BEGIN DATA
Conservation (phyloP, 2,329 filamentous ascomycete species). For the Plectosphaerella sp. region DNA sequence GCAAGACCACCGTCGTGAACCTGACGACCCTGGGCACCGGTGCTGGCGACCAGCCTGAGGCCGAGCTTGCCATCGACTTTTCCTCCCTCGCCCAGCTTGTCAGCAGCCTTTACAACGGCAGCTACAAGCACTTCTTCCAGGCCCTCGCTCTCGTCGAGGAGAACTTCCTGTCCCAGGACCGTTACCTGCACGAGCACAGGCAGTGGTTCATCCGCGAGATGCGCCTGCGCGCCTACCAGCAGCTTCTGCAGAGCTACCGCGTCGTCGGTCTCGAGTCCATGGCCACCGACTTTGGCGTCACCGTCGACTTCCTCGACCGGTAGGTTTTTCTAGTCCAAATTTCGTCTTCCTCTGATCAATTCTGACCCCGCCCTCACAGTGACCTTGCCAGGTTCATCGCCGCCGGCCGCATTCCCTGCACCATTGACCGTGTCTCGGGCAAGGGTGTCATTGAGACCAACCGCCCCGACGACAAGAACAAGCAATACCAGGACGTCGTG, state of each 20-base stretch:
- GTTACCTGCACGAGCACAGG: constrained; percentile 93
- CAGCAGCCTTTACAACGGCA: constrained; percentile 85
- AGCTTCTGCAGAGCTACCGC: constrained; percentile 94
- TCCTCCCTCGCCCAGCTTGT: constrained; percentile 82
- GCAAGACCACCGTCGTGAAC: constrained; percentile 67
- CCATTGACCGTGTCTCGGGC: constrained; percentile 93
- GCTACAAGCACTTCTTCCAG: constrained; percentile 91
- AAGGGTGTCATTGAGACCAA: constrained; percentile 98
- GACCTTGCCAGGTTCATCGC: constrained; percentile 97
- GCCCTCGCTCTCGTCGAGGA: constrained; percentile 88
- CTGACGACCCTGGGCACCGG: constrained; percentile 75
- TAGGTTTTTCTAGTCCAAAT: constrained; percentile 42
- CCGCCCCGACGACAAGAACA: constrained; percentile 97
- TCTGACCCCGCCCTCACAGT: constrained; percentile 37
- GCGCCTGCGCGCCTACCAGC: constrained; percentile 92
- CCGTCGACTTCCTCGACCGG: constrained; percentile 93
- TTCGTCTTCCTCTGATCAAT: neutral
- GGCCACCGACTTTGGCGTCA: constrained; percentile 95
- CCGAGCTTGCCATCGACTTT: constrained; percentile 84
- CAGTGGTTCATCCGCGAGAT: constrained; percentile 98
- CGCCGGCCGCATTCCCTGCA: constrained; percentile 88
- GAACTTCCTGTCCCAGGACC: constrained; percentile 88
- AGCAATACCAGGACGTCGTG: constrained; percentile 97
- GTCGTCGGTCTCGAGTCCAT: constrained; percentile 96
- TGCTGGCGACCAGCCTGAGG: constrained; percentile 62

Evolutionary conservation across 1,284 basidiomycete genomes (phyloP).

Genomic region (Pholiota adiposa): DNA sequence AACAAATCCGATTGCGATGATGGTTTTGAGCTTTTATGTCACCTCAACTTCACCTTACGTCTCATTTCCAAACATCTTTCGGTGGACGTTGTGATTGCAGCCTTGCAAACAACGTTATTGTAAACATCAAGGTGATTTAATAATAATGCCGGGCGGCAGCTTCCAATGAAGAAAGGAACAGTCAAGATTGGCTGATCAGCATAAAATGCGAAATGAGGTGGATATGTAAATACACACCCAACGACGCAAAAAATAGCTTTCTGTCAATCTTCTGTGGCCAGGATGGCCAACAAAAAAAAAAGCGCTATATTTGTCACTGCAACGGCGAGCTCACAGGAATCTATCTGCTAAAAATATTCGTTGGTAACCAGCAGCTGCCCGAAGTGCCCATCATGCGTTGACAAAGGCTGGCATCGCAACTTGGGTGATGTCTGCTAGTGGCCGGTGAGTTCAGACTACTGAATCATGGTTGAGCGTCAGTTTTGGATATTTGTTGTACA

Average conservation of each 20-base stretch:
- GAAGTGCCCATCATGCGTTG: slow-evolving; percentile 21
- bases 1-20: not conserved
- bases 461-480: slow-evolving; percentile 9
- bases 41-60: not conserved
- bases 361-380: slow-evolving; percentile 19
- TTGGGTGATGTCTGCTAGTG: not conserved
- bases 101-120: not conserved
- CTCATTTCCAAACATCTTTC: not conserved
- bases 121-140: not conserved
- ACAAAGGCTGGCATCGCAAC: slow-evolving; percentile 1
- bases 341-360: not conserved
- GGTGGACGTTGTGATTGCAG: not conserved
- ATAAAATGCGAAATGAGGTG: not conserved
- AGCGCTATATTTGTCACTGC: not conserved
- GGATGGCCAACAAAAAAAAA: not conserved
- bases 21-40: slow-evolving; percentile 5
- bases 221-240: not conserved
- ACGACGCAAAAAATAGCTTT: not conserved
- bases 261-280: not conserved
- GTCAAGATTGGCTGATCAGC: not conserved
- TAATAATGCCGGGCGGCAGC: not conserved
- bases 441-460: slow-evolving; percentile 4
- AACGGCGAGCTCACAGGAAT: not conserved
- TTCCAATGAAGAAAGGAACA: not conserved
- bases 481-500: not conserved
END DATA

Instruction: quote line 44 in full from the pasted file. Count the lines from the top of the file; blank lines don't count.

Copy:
- GGATGGCCAACAAAAAAAAA: not conserved